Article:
I loved being around cameras and taking videos at first, I started as a music video director. After I studied Wildlife Management I discovered the natural world and that’s how I found my footing. Since then I shifted my focus to match my passion and skills and it has been a fulfilling experience. This way I have had the opportunity to create awareness on wildlife, and I am on a continuous path to maximise on honing this skills to largely contribute to conservation.
What is your inspiration? There must be something you love to snap?
Wildlife in action! There is something about being in right the place and on the right time. Action in the wild it totally opportunistic and happens fast!! It is always rewarding getting a chance to capture those momentous photos or videos. Previewing photos of a well-focused bird in flight or a carnivore on a hunting mission, a frightened prey in flight or just an eye to eye encounter is what makes me keep my camera charged and within reach.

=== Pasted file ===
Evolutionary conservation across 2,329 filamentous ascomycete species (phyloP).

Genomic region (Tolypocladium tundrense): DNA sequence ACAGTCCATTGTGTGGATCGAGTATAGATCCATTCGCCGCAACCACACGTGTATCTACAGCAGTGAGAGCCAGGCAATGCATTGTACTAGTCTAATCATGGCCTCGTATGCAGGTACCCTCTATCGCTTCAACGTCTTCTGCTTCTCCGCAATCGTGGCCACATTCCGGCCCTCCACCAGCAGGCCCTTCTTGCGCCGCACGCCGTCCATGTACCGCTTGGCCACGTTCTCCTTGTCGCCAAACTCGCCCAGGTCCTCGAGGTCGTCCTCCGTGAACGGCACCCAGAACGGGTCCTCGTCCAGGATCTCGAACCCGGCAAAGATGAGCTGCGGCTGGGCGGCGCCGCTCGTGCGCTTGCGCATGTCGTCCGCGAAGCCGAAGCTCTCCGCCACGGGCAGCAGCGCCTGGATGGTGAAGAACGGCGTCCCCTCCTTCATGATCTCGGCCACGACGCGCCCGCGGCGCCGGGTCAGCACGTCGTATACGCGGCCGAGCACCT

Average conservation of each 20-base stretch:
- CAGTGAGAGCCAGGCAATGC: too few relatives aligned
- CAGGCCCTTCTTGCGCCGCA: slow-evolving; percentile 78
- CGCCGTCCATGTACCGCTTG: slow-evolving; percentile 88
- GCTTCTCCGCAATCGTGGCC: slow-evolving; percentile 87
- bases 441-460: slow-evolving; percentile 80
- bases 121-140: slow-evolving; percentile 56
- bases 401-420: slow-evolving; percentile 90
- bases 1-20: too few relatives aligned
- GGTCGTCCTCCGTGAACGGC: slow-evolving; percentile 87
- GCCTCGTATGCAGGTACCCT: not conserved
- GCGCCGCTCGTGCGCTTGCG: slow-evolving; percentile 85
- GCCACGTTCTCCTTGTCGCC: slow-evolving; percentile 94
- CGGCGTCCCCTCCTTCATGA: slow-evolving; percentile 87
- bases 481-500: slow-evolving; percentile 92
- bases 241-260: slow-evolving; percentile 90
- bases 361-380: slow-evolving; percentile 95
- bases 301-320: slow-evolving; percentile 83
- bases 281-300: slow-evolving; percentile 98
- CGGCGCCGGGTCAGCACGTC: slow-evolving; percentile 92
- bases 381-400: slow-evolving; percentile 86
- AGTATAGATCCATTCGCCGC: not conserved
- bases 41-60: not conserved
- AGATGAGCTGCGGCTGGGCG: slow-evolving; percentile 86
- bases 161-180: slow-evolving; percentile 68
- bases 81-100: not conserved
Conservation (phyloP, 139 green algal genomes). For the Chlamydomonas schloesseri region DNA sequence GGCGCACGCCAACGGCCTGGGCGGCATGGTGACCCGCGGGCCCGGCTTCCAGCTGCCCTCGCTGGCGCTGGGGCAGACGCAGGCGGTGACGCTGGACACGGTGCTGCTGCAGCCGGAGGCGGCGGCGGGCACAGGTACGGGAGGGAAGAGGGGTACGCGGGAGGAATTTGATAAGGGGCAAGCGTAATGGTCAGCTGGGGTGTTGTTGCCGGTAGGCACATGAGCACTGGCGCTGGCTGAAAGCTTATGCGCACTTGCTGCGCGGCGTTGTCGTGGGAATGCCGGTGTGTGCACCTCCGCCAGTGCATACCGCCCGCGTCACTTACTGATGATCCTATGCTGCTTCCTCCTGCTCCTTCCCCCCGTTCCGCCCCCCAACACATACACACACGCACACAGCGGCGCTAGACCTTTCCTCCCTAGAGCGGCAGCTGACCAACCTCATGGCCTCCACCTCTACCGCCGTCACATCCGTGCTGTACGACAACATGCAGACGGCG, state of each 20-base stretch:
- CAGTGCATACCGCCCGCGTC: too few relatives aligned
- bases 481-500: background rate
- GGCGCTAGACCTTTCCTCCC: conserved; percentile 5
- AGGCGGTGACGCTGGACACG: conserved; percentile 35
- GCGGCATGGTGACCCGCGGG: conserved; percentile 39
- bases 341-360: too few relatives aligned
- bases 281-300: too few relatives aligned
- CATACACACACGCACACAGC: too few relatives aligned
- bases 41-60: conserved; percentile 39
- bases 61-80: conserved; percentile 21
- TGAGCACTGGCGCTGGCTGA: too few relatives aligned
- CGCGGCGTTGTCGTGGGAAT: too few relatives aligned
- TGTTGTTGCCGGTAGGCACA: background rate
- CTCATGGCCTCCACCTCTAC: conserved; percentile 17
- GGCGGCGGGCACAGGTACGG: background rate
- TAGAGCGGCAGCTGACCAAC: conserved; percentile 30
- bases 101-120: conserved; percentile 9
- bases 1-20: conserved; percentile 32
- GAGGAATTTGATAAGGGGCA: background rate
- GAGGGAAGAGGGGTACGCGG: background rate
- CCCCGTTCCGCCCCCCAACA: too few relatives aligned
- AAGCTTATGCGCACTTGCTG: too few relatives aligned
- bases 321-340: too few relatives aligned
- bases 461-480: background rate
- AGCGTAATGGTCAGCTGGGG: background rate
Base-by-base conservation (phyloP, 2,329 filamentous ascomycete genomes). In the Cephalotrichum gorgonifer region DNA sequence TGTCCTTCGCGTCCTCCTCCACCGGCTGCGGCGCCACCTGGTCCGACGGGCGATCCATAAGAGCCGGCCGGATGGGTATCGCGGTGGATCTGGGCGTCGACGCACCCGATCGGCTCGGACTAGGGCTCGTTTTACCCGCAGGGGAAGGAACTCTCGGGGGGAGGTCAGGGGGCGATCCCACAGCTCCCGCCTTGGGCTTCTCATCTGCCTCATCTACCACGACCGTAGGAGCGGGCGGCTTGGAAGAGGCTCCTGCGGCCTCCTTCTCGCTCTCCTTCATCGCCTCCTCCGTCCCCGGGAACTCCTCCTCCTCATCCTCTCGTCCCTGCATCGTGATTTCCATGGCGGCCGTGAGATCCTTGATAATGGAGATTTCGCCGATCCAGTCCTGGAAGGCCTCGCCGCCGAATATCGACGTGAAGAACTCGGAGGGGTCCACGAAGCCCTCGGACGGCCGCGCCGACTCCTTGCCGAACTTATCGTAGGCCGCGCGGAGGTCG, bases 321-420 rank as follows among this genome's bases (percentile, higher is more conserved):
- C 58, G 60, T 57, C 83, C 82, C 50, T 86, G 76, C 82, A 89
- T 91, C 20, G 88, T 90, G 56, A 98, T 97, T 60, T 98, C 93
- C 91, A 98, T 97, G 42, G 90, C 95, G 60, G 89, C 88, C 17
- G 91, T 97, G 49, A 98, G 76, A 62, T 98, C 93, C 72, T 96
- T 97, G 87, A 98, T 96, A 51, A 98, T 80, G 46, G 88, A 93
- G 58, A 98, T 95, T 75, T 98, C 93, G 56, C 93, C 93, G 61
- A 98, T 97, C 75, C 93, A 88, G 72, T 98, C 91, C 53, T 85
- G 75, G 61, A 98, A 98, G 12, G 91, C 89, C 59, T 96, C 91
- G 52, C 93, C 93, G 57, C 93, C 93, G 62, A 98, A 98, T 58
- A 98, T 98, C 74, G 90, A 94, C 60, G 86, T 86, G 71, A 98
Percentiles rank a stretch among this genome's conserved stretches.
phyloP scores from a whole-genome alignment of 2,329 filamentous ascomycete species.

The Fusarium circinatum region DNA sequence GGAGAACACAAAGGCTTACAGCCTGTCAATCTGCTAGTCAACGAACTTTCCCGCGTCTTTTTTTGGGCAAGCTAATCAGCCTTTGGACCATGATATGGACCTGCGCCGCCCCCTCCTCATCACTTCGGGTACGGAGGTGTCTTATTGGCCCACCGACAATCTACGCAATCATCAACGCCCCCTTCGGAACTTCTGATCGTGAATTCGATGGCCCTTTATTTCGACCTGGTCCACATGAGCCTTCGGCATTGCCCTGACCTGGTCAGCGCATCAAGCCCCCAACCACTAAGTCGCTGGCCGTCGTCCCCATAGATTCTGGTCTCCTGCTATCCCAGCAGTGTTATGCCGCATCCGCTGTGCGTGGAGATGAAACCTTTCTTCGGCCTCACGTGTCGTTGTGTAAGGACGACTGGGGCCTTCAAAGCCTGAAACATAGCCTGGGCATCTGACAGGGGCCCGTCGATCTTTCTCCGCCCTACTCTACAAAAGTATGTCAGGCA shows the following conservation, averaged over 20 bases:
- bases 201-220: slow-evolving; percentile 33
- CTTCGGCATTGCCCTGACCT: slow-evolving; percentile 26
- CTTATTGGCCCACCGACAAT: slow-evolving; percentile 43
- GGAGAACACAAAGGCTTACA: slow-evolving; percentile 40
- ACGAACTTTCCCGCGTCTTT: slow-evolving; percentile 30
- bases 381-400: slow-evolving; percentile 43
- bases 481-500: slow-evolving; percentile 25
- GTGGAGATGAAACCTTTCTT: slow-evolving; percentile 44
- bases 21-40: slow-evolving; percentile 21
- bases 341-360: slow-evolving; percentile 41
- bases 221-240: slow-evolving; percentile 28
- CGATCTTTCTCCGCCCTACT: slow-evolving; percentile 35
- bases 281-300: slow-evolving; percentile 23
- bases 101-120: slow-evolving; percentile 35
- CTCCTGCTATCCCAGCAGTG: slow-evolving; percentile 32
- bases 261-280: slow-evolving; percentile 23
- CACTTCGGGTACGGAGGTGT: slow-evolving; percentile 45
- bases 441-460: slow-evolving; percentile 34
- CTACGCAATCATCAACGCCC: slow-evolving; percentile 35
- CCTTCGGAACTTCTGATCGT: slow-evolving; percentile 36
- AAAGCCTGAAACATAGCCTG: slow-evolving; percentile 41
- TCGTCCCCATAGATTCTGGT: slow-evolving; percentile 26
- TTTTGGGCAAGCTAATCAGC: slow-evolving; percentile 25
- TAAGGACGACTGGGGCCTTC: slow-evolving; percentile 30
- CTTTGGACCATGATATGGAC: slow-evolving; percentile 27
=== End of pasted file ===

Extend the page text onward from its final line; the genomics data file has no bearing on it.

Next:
Is the equipment you use really key to your work or are finding the subjects more vital?
They are both equally important to me. The standards technology has set requires quality skills and results. It is nerve wrecking to have an equipment malfunction when you are in the right place. However, I acknowledge skill set is essential it would be rather pointless to not be able to utilise and maximise the capacity of the equipment at hand. Lucky for me I hardly struggle with subjects in my current location.
What kind of difficulties are you faced with when trying to shoot the natural world?
Nature is totally unpredictable!! It requires unsurmountable patience something I have had to learn overtime. But on a good day it unveils its beauty and you must live be hoping that the next day will be the best day.
What are your thoughts on raw images vs images that have been adjusted in photo shop? Do adjusted images steal something from the reality of the image?
I shoot RAW to have enough room to adjust the image in post. The result of the image after adjusting it through any editing software in post depends entirely on the purpose of its use. In fact, I shoot FLAT RAW with a bit of adjusting in post to have my final result.